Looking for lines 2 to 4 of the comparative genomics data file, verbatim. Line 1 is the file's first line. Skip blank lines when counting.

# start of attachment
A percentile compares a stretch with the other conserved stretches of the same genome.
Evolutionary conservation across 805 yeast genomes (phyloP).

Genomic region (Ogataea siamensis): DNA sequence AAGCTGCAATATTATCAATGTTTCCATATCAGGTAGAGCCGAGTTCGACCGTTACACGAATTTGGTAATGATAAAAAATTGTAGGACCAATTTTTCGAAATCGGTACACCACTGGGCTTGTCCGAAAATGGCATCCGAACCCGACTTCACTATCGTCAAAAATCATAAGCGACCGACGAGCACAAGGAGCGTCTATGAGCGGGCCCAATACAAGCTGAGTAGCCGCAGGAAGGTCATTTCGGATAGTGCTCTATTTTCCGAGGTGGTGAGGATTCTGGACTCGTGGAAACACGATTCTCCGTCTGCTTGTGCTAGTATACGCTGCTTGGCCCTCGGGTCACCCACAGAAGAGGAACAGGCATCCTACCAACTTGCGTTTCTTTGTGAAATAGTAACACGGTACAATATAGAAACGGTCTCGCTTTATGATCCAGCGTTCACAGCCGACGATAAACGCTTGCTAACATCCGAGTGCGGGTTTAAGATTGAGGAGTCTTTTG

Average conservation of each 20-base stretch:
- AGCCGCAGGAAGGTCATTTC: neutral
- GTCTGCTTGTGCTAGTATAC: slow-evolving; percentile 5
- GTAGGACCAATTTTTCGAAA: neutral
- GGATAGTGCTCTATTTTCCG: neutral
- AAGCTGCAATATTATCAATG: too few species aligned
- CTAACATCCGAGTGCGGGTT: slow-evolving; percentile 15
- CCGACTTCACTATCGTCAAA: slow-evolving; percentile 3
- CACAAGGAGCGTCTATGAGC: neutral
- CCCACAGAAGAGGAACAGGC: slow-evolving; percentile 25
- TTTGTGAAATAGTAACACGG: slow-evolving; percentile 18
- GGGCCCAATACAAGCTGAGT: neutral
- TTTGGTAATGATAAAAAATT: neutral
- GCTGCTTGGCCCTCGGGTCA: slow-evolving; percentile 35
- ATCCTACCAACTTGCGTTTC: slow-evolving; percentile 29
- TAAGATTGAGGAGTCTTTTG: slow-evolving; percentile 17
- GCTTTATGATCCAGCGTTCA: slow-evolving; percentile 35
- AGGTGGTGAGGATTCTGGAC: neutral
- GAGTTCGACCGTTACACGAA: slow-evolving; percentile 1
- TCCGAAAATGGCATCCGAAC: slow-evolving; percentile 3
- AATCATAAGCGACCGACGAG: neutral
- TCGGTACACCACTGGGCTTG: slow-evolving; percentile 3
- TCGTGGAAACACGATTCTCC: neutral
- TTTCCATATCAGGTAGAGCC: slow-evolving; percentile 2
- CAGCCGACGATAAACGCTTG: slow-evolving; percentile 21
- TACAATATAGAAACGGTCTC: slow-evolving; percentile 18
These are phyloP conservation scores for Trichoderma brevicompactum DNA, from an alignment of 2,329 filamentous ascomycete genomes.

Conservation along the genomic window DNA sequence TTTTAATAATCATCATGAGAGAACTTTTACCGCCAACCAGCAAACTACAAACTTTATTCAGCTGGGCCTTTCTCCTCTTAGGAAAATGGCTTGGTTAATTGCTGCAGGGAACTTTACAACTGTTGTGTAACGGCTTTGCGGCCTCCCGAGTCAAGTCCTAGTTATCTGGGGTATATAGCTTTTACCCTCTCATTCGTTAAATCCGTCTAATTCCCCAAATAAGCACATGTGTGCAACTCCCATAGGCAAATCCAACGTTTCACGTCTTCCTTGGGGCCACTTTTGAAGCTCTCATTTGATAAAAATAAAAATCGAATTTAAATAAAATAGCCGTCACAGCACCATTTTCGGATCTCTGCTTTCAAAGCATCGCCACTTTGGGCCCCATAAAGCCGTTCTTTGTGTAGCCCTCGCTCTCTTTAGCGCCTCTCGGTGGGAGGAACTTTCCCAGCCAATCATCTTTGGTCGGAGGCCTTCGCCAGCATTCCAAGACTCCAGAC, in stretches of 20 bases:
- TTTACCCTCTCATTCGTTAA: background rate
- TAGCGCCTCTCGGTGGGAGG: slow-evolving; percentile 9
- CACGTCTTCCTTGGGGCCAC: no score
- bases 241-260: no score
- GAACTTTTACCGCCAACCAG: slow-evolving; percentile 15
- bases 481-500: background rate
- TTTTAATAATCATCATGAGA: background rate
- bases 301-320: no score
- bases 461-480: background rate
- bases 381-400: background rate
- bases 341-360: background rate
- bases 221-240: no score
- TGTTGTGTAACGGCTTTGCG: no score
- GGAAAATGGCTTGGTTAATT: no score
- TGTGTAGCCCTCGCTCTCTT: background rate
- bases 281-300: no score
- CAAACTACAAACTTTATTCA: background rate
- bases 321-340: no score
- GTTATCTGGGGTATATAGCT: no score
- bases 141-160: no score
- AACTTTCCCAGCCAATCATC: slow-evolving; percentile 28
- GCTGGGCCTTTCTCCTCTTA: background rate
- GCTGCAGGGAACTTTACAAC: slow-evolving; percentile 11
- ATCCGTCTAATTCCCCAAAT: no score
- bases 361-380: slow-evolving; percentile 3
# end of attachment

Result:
Evolutionary conservation across 805 yeast genomes (phyloP).

Genomic region (Ogataea siamensis): DNA sequence AAGCTGCAATATTATCAATGTTTCCATATCAGGTAGAGCCGAGTTCGACCGTTACACGAATTTGGTAATGATAAAAAATTGTAGGACCAATTTTTCGAAATCGGTACACCACTGGGCTTGTCCGAAAATGGCATCCGAACCCGACTTCACTATCGTCAAAAATCATAAGCGACCGACGAGCACAAGGAGCGTCTATGAGCGGGCCCAATACAAGCTGAGTAGCCGCAGGAAGGTCATTTCGGATAGTGCTCTATTTTCCGAGGTGGTGAGGATTCTGGACTCGTGGAAACACGATTCTCCGTCTGCTTGTGCTAGTATACGCTGCTTGGCCCTCGGGTCACCCACAGAAGAGGAACAGGCATCCTACCAACTTGCGTTTCTTTGTGAAATAGTAACACGGTACAATATAGAAACGGTCTCGCTTTATGATCCAGCGTTCACAGCCGACGATAAACGCTTGCTAACATCCGAGTGCGGGTTTAAGATTGAGGAGTCTTTTG

Average conservation of each 20-base stretch: